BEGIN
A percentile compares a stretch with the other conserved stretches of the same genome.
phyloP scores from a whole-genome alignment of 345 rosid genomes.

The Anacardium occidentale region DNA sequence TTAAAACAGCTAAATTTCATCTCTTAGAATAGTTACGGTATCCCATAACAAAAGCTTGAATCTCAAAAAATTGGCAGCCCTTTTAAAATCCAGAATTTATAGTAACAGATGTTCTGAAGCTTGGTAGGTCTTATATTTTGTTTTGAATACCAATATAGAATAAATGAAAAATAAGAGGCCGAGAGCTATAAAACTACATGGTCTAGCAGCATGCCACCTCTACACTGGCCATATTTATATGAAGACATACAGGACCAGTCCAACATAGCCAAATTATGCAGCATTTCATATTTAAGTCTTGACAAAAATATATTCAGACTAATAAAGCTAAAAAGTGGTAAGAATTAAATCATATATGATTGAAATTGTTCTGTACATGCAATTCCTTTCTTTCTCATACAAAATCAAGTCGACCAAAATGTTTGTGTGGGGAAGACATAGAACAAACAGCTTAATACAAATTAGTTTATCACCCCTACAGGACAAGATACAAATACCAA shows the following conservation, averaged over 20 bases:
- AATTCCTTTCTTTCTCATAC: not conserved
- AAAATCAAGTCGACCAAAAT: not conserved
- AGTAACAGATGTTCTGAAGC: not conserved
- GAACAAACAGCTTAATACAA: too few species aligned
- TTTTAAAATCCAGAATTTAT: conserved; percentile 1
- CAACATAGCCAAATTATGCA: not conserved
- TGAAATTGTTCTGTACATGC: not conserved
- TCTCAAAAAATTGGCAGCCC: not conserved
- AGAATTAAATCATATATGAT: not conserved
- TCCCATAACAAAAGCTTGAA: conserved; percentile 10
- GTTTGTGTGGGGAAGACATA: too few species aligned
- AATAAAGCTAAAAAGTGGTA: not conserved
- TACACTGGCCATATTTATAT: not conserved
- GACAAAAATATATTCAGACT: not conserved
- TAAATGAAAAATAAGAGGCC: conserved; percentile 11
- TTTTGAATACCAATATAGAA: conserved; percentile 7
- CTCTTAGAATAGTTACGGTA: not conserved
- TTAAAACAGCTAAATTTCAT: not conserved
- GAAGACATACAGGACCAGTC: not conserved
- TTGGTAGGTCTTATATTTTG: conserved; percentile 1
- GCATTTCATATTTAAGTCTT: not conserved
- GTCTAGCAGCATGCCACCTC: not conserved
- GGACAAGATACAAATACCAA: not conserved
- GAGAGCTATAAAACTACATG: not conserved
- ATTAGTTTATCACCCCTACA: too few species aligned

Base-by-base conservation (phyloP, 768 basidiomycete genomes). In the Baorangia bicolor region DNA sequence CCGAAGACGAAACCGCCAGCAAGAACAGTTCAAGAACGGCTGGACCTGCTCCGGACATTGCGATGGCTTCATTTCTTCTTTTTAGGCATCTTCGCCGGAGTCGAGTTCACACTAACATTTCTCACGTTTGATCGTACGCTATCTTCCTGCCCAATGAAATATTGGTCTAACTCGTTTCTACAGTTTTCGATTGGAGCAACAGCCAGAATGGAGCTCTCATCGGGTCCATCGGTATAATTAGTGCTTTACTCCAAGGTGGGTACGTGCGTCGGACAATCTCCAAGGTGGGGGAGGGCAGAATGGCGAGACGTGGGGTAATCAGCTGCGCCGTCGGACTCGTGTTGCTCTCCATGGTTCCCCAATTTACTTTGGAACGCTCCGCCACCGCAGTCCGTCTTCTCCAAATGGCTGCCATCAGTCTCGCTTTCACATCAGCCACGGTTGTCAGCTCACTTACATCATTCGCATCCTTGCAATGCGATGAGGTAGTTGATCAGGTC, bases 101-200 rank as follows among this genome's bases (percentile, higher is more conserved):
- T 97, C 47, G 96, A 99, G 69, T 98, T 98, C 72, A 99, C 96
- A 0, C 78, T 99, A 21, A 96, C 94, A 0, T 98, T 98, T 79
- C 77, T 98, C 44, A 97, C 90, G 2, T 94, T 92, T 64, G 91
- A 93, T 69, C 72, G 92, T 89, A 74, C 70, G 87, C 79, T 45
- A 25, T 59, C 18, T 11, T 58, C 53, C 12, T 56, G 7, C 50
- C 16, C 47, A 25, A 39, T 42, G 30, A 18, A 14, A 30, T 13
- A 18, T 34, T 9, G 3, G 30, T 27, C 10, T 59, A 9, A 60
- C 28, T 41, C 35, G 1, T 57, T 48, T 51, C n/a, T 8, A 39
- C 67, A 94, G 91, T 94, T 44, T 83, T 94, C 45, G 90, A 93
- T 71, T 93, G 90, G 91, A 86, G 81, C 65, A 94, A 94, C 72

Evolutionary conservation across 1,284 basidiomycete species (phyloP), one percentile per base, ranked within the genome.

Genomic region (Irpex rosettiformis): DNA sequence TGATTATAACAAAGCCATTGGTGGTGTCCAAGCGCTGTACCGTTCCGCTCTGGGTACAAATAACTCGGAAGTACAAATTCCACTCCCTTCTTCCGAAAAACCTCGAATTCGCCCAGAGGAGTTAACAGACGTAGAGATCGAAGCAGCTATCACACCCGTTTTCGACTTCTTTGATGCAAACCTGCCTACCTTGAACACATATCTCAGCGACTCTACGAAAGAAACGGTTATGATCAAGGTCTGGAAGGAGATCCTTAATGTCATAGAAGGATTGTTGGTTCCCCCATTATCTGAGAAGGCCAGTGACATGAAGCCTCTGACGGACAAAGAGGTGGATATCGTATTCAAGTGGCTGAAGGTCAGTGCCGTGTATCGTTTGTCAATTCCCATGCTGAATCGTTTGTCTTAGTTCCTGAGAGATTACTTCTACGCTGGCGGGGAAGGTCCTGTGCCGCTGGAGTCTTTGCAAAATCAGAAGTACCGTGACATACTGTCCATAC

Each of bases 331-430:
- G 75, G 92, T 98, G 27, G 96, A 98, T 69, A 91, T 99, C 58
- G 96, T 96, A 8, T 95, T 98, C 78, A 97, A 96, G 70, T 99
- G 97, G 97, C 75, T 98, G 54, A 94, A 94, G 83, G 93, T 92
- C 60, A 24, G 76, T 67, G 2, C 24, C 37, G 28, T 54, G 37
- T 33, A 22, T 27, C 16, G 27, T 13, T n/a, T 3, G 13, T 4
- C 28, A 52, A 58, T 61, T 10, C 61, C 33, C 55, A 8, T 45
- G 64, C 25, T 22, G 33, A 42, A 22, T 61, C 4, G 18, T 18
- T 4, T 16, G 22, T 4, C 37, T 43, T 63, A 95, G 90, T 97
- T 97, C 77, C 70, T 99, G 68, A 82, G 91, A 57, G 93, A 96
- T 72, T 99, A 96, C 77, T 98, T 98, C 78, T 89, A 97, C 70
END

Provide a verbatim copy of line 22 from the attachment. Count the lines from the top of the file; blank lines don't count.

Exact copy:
- GAAGACATACAGGACCAGTC: not conserved